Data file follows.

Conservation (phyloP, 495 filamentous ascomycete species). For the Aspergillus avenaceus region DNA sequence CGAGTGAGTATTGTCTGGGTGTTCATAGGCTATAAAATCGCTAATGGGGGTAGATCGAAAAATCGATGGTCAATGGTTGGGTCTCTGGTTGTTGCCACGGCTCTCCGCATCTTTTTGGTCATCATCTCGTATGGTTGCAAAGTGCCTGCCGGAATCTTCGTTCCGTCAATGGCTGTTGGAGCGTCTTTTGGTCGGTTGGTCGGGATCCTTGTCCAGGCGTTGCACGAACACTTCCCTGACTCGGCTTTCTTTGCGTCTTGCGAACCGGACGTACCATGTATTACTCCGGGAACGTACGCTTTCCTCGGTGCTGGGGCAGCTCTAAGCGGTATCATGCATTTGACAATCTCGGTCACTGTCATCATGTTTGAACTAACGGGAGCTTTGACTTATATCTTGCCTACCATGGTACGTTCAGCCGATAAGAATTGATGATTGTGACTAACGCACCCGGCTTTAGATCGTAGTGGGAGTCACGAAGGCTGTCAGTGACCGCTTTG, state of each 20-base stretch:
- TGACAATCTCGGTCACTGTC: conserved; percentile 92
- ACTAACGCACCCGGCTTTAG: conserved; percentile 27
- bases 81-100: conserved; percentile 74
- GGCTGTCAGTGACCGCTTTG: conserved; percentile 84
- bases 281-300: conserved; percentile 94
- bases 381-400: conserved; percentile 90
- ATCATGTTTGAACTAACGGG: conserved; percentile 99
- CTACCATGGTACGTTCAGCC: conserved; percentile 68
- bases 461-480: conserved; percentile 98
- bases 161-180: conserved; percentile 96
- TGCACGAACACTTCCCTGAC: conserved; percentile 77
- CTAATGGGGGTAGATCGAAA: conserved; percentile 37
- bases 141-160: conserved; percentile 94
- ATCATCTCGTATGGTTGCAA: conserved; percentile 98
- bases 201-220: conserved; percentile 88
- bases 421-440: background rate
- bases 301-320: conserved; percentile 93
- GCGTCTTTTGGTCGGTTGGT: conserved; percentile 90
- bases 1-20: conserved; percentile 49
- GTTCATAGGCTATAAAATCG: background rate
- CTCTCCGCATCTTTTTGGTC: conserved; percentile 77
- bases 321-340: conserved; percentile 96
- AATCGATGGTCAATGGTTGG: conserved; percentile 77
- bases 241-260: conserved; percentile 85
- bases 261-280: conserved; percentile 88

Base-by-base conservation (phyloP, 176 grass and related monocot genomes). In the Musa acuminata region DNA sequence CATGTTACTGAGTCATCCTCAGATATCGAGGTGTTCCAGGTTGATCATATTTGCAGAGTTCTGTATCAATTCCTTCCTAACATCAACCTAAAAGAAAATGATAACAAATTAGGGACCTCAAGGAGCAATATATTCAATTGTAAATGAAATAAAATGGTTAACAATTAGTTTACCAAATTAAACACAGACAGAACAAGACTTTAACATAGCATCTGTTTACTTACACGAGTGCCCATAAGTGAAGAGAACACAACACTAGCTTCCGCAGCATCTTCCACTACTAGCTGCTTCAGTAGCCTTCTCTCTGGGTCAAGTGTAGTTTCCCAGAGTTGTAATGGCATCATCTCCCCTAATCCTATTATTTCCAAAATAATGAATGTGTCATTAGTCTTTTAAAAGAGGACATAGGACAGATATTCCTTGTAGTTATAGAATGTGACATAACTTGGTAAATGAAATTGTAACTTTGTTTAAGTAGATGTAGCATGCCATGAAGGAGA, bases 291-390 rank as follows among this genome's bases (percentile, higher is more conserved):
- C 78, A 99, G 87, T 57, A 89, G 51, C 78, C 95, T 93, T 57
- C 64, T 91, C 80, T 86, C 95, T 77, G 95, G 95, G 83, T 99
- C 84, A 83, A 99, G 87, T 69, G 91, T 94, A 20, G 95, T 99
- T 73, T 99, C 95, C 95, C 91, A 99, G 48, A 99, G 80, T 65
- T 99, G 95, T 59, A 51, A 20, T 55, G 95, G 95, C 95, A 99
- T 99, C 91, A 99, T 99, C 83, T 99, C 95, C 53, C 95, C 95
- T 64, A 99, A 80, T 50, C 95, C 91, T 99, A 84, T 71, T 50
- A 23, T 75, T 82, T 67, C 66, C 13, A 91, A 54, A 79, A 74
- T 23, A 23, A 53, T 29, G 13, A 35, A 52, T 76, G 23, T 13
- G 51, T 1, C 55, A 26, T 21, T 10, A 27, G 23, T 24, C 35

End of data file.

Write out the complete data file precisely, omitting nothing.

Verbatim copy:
Conservation (phyloP, 495 filamentous ascomycete species). For the Aspergillus avenaceus region DNA sequence CGAGTGAGTATTGTCTGGGTGTTCATAGGCTATAAAATCGCTAATGGGGGTAGATCGAAAAATCGATGGTCAATGGTTGGGTCTCTGGTTGTTGCCACGGCTCTCCGCATCTTTTTGGTCATCATCTCGTATGGTTGCAAAGTGCCTGCCGGAATCTTCGTTCCGTCAATGGCTGTTGGAGCGTCTTTTGGTCGGTTGGTCGGGATCCTTGTCCAGGCGTTGCACGAACACTTCCCTGACTCGGCTTTCTTTGCGTCTTGCGAACCGGACGTACCATGTATTACTCCGGGAACGTACGCTTTCCTCGGTGCTGGGGCAGCTCTAAGCGGTATCATGCATTTGACAATCTCGGTCACTGTCATCATGTTTGAACTAACGGGAGCTTTGACTTATATCTTGCCTACCATGGTACGTTCAGCCGATAAGAATTGATGATTGTGACTAACGCACCCGGCTTTAGATCGTAGTGGGAGTCACGAAGGCTGTCAGTGACCGCTTTG, state of each 20-base stretch:
- TGACAATCTCGGTCACTGTC: conserved; percentile 92
- ACTAACGCACCCGGCTTTAG: conserved; percentile 27
- bases 81-100: conserved; percentile 74
- GGCTGTCAGTGACCGCTTTG: conserved; percentile 84
- bases 281-300: conserved; percentile 94
- bases 381-400: conserved; percentile 90
- ATCATGTTTGAACTAACGGG: conserved; percentile 99
- CTACCATGGTACGTTCAGCC: conserved; percentile 68
- bases 461-480: conserved; percentile 98
- bases 161-180: conserved; percentile 96
- TGCACGAACACTTCCCTGAC: conserved; percentile 77
- CTAATGGGGGTAGATCGAAA: conserved; percentile 37
- bases 141-160: conserved; percentile 94
- ATCATCTCGTATGGTTGCAA: conserved; percentile 98
- bases 201-220: conserved; percentile 88
- bases 421-440: background rate
- bases 301-320: conserved; percentile 93
- GCGTCTTTTGGTCGGTTGGT: conserved; percentile 90
- bases 1-20: conserved; percentile 49
- GTTCATAGGCTATAAAATCG: background rate
- CTCTCCGCATCTTTTTGGTC: conserved; percentile 77
- bases 321-340: conserved; percentile 96
- AATCGATGGTCAATGGTTGG: conserved; percentile 77
- bases 241-260: conserved; percentile 85
- bases 261-280: conserved; percentile 88

Base-by-base conservation (phyloP, 176 grass and related monocot genomes). In the Musa acuminata region DNA sequence CATGTTACTGAGTCATCCTCAGATATCGAGGTGTTCCAGGTTGATCATATTTGCAGAGTTCTGTATCAATTCCTTCCTAACATCAACCTAAAAGAAAATGATAACAAATTAGGGACCTCAAGGAGCAATATATTCAATTGTAAATGAAATAAAATGGTTAACAATTAGTTTACCAAATTAAACACAGACAGAACAAGACTTTAACATAGCATCTGTTTACTTACACGAGTGCCCATAAGTGAAGAGAACACAACACTAGCTTCCGCAGCATCTTCCACTACTAGCTGCTTCAGTAGCCTTCTCTCTGGGTCAAGTGTAGTTTCCCAGAGTTGTAATGGCATCATCTCCCCTAATCCTATTATTTCCAAAATAATGAATGTGTCATTAGTCTTTTAAAAGAGGACATAGGACAGATATTCCTTGTAGTTATAGAATGTGACATAACTTGGTAAATGAAATTGTAACTTTGTTTAAGTAGATGTAGCATGCCATGAAGGAGA, bases 291-390 rank as follows among this genome's bases (percentile, higher is more conserved):
- C 78, A 99, G 87, T 57, A 89, G 51, C 78, C 95, T 93, T 57
- C 64, T 91, C 80, T 86, C 95, T 77, G 95, G 95, G 83, T 99
- C 84, A 83, A 99, G 87, T 69, G 91, T 94, A 20, G 95, T 99
- T 73, T 99, C 95, C 95, C 91, A 99, G 48, A 99, G 80, T 65
- T 99, G 95, T 59, A 51, A 20, T 55, G 95, G 95, C 95, A 99
- T 99, C 91, A 99, T 99, C 83, T 99, C 95, C 53, C 95, C 95
- T 64, A 99, A 80, T 50, C 95, C 91, T 99, A 84, T 71, T 50
- A 23, T 75, T 82, T 67, C 66, C 13, A 91, A 54, A 79, A 74
- T 23, A 23, A 53, T 29, G 13, A 35, A 52, T 76, G 23, T 13
- G 51, T 1, C 55, A 26, T 21, T 10, A 27, G 23, T 24, C 35